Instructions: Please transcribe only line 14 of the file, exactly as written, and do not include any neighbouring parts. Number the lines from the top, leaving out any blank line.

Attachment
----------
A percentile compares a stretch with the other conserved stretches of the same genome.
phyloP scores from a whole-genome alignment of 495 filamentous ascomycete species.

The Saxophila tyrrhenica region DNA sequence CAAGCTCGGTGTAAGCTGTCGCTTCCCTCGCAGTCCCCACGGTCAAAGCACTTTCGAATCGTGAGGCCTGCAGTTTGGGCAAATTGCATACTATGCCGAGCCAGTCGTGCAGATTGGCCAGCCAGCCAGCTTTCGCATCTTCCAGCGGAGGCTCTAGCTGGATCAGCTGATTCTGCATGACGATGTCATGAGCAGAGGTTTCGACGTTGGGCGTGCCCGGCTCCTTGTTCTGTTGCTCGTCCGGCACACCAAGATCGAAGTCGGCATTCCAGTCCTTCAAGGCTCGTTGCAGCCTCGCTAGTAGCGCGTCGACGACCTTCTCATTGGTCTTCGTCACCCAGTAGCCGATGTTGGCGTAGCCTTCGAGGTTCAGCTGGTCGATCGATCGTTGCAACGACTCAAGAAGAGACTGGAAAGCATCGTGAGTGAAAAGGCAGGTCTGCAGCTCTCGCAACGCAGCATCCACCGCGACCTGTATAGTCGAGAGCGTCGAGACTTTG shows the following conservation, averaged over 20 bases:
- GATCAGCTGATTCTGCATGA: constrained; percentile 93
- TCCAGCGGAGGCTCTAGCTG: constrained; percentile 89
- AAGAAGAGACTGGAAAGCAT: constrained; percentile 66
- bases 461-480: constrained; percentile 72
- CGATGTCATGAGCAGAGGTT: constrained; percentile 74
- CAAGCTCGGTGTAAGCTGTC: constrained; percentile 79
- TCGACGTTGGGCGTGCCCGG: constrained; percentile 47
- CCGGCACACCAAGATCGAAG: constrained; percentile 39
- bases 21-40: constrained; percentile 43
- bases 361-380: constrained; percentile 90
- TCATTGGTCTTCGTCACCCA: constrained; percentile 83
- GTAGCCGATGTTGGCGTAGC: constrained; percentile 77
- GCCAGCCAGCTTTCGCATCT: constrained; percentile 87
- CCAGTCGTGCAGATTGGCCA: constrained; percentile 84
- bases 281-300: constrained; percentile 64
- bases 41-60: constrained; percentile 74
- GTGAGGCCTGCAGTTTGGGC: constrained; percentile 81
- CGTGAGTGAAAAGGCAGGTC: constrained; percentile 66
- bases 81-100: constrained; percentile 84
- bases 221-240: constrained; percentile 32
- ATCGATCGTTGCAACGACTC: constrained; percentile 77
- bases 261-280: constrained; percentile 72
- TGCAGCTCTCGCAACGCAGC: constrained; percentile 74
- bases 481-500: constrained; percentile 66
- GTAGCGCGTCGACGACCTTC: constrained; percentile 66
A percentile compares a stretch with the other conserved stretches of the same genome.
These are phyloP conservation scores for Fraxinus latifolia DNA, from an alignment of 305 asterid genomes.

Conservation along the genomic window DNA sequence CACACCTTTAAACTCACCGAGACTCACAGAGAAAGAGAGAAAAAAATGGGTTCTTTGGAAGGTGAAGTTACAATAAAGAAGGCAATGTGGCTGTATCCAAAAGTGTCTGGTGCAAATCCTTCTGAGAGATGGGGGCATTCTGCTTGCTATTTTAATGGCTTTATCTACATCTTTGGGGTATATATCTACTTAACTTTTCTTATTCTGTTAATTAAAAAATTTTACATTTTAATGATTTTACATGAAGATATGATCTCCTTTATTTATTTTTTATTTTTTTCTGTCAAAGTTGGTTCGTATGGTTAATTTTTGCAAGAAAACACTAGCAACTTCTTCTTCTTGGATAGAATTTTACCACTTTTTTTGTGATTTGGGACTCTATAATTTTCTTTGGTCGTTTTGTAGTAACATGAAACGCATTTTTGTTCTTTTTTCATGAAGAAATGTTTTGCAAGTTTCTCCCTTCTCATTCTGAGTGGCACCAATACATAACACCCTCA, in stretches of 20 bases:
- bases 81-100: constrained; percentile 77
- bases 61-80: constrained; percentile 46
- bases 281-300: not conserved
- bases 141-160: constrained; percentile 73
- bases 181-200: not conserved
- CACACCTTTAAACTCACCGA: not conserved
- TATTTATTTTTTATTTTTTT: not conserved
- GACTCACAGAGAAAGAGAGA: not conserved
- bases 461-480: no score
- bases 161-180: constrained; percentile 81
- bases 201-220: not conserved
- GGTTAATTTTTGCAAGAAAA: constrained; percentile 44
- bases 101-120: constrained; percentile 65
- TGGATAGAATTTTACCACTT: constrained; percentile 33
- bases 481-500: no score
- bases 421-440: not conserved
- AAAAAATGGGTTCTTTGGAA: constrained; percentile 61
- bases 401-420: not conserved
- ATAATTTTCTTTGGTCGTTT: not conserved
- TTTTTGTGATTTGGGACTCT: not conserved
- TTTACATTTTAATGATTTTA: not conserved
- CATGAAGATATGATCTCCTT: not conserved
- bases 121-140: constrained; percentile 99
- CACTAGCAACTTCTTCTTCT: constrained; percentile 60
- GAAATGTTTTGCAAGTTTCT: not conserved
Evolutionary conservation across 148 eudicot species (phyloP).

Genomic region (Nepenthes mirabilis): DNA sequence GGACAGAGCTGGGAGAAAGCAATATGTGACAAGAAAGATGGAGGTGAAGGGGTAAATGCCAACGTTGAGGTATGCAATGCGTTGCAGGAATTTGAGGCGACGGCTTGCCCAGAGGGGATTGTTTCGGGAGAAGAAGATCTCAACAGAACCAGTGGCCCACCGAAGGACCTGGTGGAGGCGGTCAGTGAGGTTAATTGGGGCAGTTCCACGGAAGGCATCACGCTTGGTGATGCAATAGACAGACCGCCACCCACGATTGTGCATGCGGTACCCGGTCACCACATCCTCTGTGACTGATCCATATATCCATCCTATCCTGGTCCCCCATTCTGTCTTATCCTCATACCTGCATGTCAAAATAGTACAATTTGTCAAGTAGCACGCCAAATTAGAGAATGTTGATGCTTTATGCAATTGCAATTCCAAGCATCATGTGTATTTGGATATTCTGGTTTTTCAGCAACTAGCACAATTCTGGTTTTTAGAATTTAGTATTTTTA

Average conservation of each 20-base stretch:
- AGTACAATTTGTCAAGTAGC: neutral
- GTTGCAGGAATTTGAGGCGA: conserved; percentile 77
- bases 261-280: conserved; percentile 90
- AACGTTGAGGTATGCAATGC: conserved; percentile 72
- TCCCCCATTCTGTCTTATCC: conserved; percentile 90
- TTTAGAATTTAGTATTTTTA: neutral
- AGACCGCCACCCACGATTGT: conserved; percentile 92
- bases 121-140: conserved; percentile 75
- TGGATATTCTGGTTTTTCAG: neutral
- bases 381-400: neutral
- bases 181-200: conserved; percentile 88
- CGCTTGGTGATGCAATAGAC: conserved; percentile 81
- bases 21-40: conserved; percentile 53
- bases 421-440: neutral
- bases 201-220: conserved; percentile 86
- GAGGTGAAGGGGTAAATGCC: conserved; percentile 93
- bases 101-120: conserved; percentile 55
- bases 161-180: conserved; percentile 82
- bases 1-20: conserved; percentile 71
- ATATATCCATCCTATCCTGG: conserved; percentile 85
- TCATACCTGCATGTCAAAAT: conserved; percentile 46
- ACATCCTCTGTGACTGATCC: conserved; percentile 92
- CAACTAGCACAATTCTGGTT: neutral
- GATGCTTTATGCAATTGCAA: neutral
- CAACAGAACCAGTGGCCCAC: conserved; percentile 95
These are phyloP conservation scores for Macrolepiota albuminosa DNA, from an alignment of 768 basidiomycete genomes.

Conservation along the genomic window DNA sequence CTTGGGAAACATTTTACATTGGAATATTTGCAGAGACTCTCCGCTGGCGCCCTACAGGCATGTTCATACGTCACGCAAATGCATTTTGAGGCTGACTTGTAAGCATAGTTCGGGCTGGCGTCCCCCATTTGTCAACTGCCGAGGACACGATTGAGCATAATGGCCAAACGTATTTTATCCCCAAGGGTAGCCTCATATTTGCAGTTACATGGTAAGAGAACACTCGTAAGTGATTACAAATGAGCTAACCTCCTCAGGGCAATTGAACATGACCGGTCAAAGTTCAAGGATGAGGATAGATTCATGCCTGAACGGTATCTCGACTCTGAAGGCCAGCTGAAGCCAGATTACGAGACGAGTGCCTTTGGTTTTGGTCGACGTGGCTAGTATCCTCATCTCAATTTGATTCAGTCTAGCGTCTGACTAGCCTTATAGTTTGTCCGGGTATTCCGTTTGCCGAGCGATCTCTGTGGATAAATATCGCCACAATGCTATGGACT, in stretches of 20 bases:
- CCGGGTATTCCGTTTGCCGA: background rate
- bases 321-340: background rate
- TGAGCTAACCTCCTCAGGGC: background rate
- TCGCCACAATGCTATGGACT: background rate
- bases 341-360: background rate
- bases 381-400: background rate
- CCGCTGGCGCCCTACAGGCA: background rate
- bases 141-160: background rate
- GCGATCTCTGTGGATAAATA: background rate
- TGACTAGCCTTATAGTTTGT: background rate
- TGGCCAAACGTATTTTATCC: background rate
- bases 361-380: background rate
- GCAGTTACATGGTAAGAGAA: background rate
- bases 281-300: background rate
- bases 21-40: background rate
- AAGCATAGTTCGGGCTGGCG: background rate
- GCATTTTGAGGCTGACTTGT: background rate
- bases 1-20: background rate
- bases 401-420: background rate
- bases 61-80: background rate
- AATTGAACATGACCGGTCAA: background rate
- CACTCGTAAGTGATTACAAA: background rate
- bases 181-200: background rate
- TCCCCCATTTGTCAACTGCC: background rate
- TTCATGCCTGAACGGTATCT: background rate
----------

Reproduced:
- TCATTGGTCTTCGTCACCCA: constrained; percentile 83